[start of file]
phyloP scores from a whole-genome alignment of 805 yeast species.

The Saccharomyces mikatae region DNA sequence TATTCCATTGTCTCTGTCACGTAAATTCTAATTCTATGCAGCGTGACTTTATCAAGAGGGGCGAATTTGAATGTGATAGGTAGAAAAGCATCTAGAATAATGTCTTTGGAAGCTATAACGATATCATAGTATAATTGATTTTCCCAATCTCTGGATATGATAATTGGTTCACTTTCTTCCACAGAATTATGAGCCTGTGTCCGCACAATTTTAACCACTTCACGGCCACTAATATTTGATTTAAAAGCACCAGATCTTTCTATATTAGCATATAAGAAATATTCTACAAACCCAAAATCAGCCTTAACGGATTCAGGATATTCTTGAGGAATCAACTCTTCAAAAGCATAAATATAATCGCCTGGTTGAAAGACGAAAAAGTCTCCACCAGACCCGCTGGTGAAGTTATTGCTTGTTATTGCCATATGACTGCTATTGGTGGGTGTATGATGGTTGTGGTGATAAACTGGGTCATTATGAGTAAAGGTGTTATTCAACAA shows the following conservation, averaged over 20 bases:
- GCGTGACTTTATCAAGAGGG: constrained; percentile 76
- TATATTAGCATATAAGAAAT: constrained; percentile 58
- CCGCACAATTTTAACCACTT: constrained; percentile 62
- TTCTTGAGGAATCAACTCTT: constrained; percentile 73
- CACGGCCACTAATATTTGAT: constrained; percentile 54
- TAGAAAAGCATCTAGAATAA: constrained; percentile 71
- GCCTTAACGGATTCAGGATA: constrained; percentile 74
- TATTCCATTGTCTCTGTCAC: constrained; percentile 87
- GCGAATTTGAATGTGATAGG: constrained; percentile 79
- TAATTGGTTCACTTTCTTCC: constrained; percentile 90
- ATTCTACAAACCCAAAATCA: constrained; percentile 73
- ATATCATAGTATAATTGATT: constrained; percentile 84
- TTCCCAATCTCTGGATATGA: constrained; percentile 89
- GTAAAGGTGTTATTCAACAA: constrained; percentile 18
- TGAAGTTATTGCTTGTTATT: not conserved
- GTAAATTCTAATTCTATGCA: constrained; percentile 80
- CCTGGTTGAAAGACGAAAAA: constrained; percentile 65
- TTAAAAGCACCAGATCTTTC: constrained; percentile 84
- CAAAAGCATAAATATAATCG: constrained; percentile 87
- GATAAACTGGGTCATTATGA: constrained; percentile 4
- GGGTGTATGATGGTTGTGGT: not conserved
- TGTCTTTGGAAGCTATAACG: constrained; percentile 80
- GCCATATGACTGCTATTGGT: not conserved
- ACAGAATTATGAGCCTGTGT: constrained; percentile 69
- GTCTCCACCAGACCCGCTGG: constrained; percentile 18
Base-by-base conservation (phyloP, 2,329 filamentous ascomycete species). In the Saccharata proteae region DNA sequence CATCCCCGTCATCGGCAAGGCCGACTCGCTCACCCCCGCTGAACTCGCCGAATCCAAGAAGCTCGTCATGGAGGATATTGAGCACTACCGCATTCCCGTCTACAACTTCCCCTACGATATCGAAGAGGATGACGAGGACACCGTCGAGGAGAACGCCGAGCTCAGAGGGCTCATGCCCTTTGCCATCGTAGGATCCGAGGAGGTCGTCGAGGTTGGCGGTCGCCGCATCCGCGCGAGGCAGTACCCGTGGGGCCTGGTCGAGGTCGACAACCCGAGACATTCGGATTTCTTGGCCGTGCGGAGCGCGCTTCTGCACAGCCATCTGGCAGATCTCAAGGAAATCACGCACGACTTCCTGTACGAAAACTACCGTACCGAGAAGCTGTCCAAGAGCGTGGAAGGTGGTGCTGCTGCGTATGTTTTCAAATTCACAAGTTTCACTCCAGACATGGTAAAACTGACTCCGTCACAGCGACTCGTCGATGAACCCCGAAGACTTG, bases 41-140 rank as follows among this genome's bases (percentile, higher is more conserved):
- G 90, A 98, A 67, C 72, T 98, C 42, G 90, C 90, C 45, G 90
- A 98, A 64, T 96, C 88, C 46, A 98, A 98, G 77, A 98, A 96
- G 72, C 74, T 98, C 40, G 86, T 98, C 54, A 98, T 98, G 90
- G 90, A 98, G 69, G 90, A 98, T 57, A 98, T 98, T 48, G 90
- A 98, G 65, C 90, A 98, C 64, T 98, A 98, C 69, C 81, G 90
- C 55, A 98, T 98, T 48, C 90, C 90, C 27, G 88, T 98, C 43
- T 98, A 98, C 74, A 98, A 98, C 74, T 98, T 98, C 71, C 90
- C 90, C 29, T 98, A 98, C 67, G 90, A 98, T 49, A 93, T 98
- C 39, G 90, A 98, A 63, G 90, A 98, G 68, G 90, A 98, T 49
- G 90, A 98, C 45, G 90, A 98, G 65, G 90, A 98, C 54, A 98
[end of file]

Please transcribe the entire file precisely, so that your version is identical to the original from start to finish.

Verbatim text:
phyloP scores from a whole-genome alignment of 805 yeast species.

The Saccharomyces mikatae region DNA sequence TATTCCATTGTCTCTGTCACGTAAATTCTAATTCTATGCAGCGTGACTTTATCAAGAGGGGCGAATTTGAATGTGATAGGTAGAAAAGCATCTAGAATAATGTCTTTGGAAGCTATAACGATATCATAGTATAATTGATTTTCCCAATCTCTGGATATGATAATTGGTTCACTTTCTTCCACAGAATTATGAGCCTGTGTCCGCACAATTTTAACCACTTCACGGCCACTAATATTTGATTTAAAAGCACCAGATCTTTCTATATTAGCATATAAGAAATATTCTACAAACCCAAAATCAGCCTTAACGGATTCAGGATATTCTTGAGGAATCAACTCTTCAAAAGCATAAATATAATCGCCTGGTTGAAAGACGAAAAAGTCTCCACCAGACCCGCTGGTGAAGTTATTGCTTGTTATTGCCATATGACTGCTATTGGTGGGTGTATGATGGTTGTGGTGATAAACTGGGTCATTATGAGTAAAGGTGTTATTCAACAA shows the following conservation, averaged over 20 bases:
- GCGTGACTTTATCAAGAGGG: constrained; percentile 76
- TATATTAGCATATAAGAAAT: constrained; percentile 58
- CCGCACAATTTTAACCACTT: constrained; percentile 62
- TTCTTGAGGAATCAACTCTT: constrained; percentile 73
- CACGGCCACTAATATTTGAT: constrained; percentile 54
- TAGAAAAGCATCTAGAATAA: constrained; percentile 71
- GCCTTAACGGATTCAGGATA: constrained; percentile 74
- TATTCCATTGTCTCTGTCAC: constrained; percentile 87
- GCGAATTTGAATGTGATAGG: constrained; percentile 79
- TAATTGGTTCACTTTCTTCC: constrained; percentile 90
- ATTCTACAAACCCAAAATCA: constrained; percentile 73
- ATATCATAGTATAATTGATT: constrained; percentile 84
- TTCCCAATCTCTGGATATGA: constrained; percentile 89
- GTAAAGGTGTTATTCAACAA: constrained; percentile 18
- TGAAGTTATTGCTTGTTATT: not conserved
- GTAAATTCTAATTCTATGCA: constrained; percentile 80
- CCTGGTTGAAAGACGAAAAA: constrained; percentile 65
- TTAAAAGCACCAGATCTTTC: constrained; percentile 84
- CAAAAGCATAAATATAATCG: constrained; percentile 87
- GATAAACTGGGTCATTATGA: constrained; percentile 4
- GGGTGTATGATGGTTGTGGT: not conserved
- TGTCTTTGGAAGCTATAACG: constrained; percentile 80
- GCCATATGACTGCTATTGGT: not conserved
- ACAGAATTATGAGCCTGTGT: constrained; percentile 69
- GTCTCCACCAGACCCGCTGG: constrained; percentile 18
Base-by-base conservation (phyloP, 2,329 filamentous ascomycete species). In the Saccharata proteae region DNA sequence CATCCCCGTCATCGGCAAGGCCGACTCGCTCACCCCCGCTGAACTCGCCGAATCCAAGAAGCTCGTCATGGAGGATATTGAGCACTACCGCATTCCCGTCTACAACTTCCCCTACGATATCGAAGAGGATGACGAGGACACCGTCGAGGAGAACGCCGAGCTCAGAGGGCTCATGCCCTTTGCCATCGTAGGATCCGAGGAGGTCGTCGAGGTTGGCGGTCGCCGCATCCGCGCGAGGCAGTACCCGTGGGGCCTGGTCGAGGTCGACAACCCGAGACATTCGGATTTCTTGGCCGTGCGGAGCGCGCTTCTGCACAGCCATCTGGCAGATCTCAAGGAAATCACGCACGACTTCCTGTACGAAAACTACCGTACCGAGAAGCTGTCCAAGAGCGTGGAAGGTGGTGCTGCTGCGTATGTTTTCAAATTCACAAGTTTCACTCCAGACATGGTAAAACTGACTCCGTCACAGCGACTCGTCGATGAACCCCGAAGACTTG, bases 41-140 rank as follows among this genome's bases (percentile, higher is more conserved):
- G 90, A 98, A 67, C 72, T 98, C 42, G 90, C 90, C 45, G 90
- A 98, A 64, T 96, C 88, C 46, A 98, A 98, G 77, A 98, A 96
- G 72, C 74, T 98, C 40, G 86, T 98, C 54, A 98, T 98, G 90
- G 90, A 98, G 69, G 90, A 98, T 57, A 98, T 98, T 48, G 90
- A 98, G 65, C 90, A 98, C 64, T 98, A 98, C 69, C 81, G 90
- C 55, A 98, T 98, T 48, C 90, C 90, C 27, G 88, T 98, C 43
- T 98, A 98, C 74, A 98, A 98, C 74, T 98, T 98, C 71, C 90
- C 90, C 29, T 98, A 98, C 67, G 90, A 98, T 49, A 93, T 98
- C 39, G 90, A 98, A 63, G 90, A 98, G 68, G 90, A 98, T 49
- G 90, A 98, C 45, G 90, A 98, G 65, G 90, A 98, C 54, A 98